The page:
Small businesses in Toronto and Peel Region say it's not fair that they should be closed for in-person shopping while big-box stores can sell all manner of goods — from clothing to books to tech gadgets — if they happen to also sell essential products such as groceries. Source
  • What Canada's hardest-hit provinces can learn from those that handled COVID-19 best

    Canada News CBC News
    When epidemiologist Susan Kirkland opened a Halifax newspaper on Saturday, she was stunned. "Three protest rallies planned," the Chronicle Herald headline read, in part. "Oh, no," the head of public health and epidemiology at Dalhousie University thought to herself. Source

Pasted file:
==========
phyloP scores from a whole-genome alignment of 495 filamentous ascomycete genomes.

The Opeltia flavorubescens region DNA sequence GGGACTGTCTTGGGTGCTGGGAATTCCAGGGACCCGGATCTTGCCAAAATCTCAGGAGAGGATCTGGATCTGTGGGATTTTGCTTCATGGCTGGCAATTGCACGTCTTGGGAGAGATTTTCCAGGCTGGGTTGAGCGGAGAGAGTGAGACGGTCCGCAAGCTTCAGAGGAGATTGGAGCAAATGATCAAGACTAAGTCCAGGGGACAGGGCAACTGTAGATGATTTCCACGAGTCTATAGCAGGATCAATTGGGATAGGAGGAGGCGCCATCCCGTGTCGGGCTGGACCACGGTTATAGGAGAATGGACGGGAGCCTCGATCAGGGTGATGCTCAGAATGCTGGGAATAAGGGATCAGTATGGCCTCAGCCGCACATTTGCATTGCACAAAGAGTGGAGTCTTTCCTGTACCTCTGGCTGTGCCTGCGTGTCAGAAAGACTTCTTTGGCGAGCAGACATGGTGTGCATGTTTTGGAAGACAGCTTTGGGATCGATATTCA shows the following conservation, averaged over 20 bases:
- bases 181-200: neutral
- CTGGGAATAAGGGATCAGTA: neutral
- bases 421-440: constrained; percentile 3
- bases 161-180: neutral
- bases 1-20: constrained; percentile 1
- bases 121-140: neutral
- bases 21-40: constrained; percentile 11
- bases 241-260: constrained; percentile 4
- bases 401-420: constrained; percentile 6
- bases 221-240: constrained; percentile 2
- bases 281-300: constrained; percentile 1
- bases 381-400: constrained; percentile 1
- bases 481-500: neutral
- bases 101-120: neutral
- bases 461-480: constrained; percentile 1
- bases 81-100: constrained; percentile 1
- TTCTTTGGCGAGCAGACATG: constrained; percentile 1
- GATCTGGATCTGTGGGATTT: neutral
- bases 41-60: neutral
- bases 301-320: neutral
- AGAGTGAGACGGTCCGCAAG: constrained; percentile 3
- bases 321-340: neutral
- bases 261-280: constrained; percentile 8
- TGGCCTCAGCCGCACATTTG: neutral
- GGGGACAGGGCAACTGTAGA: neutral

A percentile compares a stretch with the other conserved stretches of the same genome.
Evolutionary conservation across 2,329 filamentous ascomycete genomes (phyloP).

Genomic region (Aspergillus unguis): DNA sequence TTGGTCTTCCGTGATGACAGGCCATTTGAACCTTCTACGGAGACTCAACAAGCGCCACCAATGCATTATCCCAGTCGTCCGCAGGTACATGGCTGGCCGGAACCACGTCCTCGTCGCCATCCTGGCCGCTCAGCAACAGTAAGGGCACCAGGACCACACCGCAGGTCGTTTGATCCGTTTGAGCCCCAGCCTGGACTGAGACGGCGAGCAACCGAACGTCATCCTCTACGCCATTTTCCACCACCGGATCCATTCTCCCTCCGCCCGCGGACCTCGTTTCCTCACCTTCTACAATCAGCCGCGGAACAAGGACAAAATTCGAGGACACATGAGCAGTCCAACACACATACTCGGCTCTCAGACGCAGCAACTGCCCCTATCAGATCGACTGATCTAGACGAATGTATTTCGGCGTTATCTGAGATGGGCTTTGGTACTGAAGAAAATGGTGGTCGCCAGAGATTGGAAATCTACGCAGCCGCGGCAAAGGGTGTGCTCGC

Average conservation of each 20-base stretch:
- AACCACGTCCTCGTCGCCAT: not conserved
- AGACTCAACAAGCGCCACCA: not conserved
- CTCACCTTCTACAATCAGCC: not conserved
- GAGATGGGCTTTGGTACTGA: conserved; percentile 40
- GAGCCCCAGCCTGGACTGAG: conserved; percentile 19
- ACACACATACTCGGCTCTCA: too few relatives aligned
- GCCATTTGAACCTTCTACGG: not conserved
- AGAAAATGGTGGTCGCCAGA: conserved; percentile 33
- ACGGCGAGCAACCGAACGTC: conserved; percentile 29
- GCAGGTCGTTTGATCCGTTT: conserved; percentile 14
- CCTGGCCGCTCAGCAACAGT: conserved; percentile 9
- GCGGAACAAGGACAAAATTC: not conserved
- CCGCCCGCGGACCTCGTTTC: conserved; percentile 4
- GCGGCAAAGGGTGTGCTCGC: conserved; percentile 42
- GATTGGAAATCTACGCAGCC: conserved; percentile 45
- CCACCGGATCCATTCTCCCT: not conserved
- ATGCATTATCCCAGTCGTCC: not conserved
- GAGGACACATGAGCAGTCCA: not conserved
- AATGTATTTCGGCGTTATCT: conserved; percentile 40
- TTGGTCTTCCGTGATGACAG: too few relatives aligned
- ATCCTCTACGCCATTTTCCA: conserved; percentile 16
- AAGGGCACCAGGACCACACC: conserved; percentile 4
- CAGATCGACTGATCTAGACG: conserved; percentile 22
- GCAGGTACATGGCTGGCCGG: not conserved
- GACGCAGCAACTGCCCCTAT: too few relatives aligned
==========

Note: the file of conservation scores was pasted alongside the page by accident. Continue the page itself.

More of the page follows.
• A surge in bitcoin in the COVID-19 era outshines gold, but can it last?

    Canada News CBC News
    A return of bitcoin to its stratospheric highs has top financial experts scratching their heads and cryptocurrency boosters saying I told you so. But while supporters insist that it's different this time as bitcoin heads back toward its all-time maximum in December 2017 — which at current exchange rates was somewhere around $26,000 Cdn — many fear that inexperienced speculators are again going to get their fingers badly burned. Source
  • Erin O'Toole's Conservatives are not immune from the struggles of pandemic-rattled premiers

    Canada News CBC News